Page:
The Druids do not go to war, nor pay tribute together with the rest; they have an exemption from military service and a dispensation in all matters. Induced by such great advantages, many embrace this profession of their own accord, and [many] are sent to it by their parents and relations. They are said there to learn by heart a great number of verses; accordingly some remain in the course of training twenty years. Nor do they regard it lawful to commit these to writing, though in almost all other matters, in their public and private transactions, they use Greek characters. That practice they seem to me to have adopted for two reasons; because they neither desire their doctrines to be divulged among the mass of the people, nor those who learn, to devote themselves the less to the efforts of memory, relying on writing; since it generally occurs to most men, that, in their dependence on writing, they relax their diligence in learning thoroughly, and their employment of the memory. They wish to inculcate this as one of their leading tenets, that souls do not become extinct, but pass after death from one body to another, and they think that men by this tenet are in a great degree excited to valor, the fear of death being disregarded. They likewise discuss and impart to the youth many things respecting the stars and their motion, respecting the extent of the world and of our earth, respecting the nature of things, respecting the power and the majesty of the immortal gods.

15
The other order is that of the knights. These, when there is occasion and any war occurs (which before Caesar's arrival was for the most part wont to happen every year, as either they on their part were inflecting injuries or repelling those which others inflected on them), are all engaged in war. And those of them most distinguished by birth and resources, have the greatest number of vassals and dependents about them. They acknowledge this sort of influence and power only.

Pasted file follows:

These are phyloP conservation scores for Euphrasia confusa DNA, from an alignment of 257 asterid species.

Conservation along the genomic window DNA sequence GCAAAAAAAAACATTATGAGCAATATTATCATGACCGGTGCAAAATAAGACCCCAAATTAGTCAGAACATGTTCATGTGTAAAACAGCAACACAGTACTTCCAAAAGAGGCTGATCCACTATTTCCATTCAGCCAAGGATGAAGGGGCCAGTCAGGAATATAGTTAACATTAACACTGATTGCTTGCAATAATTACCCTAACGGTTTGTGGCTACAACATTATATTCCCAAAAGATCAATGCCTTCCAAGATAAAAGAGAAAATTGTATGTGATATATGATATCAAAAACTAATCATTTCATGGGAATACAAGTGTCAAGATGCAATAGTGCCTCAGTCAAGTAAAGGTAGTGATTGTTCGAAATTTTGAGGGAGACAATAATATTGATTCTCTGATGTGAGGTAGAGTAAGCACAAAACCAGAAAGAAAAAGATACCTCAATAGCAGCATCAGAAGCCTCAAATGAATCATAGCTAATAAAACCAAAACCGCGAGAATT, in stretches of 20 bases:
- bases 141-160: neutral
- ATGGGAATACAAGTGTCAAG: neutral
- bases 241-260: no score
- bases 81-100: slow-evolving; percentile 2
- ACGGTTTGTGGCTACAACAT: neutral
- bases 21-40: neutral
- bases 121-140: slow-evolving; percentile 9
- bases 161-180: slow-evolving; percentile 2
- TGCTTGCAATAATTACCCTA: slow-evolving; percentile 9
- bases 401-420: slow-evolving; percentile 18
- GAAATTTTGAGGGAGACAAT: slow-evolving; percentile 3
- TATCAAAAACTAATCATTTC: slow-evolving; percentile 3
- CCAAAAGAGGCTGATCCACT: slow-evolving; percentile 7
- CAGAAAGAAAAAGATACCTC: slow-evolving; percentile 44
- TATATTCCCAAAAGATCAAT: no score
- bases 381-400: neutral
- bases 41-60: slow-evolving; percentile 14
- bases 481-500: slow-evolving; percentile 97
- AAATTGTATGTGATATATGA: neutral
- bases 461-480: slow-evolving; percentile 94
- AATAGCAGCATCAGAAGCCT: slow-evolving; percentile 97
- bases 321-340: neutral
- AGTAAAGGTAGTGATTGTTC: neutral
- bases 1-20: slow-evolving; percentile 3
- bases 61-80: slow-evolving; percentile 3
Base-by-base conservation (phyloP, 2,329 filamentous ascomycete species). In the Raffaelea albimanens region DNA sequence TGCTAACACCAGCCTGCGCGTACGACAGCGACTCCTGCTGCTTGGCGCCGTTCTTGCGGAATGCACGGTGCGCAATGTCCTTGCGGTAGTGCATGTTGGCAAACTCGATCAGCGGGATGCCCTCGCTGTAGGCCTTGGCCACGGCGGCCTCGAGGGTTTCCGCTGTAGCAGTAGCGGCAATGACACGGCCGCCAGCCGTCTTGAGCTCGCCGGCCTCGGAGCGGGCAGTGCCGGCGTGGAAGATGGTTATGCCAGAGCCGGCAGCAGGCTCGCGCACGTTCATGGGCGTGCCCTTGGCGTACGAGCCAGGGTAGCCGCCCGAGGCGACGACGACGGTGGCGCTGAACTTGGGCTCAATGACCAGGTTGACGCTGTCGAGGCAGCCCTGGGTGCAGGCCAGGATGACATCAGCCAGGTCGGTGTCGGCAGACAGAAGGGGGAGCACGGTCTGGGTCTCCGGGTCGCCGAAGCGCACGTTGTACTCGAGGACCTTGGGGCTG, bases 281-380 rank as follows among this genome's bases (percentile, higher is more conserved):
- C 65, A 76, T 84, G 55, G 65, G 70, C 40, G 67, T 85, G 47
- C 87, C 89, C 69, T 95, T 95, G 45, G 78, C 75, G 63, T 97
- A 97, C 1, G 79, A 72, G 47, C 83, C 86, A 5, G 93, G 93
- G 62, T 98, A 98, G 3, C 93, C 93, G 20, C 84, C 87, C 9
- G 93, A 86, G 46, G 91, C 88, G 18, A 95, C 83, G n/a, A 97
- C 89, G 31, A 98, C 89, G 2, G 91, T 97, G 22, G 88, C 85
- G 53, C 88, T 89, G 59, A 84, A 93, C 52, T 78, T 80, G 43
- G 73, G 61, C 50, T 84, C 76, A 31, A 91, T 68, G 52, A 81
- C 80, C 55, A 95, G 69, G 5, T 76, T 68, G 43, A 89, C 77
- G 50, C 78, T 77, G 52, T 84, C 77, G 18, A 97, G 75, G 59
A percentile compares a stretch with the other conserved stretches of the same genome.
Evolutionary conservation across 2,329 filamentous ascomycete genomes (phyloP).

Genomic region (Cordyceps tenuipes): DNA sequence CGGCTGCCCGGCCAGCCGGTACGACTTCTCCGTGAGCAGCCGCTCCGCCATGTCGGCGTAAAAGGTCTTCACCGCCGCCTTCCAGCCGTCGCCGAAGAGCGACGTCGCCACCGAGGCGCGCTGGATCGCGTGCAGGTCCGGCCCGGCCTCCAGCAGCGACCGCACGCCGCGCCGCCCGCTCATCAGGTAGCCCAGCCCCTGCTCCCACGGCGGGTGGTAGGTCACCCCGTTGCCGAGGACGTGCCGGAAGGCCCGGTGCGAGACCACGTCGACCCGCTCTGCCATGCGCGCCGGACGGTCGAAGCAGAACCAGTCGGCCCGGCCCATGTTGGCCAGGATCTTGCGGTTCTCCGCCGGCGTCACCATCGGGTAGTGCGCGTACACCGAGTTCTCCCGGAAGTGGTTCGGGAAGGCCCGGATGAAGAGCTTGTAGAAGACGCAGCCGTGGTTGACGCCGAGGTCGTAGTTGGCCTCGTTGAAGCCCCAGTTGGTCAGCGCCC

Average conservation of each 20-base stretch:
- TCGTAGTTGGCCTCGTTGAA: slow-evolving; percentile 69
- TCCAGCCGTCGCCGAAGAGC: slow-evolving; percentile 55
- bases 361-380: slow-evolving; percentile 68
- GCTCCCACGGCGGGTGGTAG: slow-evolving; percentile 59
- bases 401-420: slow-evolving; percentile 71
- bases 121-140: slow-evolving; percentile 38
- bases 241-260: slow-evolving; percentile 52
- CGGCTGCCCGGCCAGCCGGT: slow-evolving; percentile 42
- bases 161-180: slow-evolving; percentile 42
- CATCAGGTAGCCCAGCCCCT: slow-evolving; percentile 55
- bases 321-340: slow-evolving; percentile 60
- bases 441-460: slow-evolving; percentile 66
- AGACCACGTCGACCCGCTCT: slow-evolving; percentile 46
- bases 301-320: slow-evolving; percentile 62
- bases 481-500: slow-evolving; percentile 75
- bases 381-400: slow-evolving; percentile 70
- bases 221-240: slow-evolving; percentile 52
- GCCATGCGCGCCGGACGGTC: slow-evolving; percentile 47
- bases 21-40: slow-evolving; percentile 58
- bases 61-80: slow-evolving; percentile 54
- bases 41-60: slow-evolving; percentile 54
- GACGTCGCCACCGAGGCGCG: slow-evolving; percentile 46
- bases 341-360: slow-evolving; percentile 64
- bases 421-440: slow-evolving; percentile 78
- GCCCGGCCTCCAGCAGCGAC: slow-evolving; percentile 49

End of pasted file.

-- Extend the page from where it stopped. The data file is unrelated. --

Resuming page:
Mar 2018
839
UK
There seem to be a very basic structure crossing most post-neolithic societies. A three state organization:

Those who fight
Those who pray
Those who work
I'd probably subdivide those who work into:
Those who make food
Those who make crafts
Those who trade
 

Haakbus

Ad Honorem
Aug 2013
3,798
United States
Social structure does not necessarily coincide with a particular type of subsistence, rather it has to do with population/food density.

The Amerindian groups along the northwest coast were hunter-gatherers but they had a pretty complex social system of multifamily houses competing for social prestige.

Most hunter-gatherers have a simple system that's pretty much egalitarian (other than certain people seen as especially wise or good at hunting would be respected, as well as gender and age distinctions, and shamans often had some authority in religious matters).
 

Haakbus

Ad Honorem
Aug 2013
3,798
United States
Based on my observations there are four basic classes of societies (similar to but much more nuanced than Elman Service's four levels of social structure):
Egalitarian (no formal status)
Graded (status of individual political units (heads of families/multifamily houses) that is earned)
Ranked (status of individual political units that is ascribed/hereditary)
Stratified (status held by (marriage-exclusive) segments (all genders and ages) of the population, not just individual political units)

This is the basic scheme, not all societies neatly fit into one of these categories, it's actually more of a spectrum.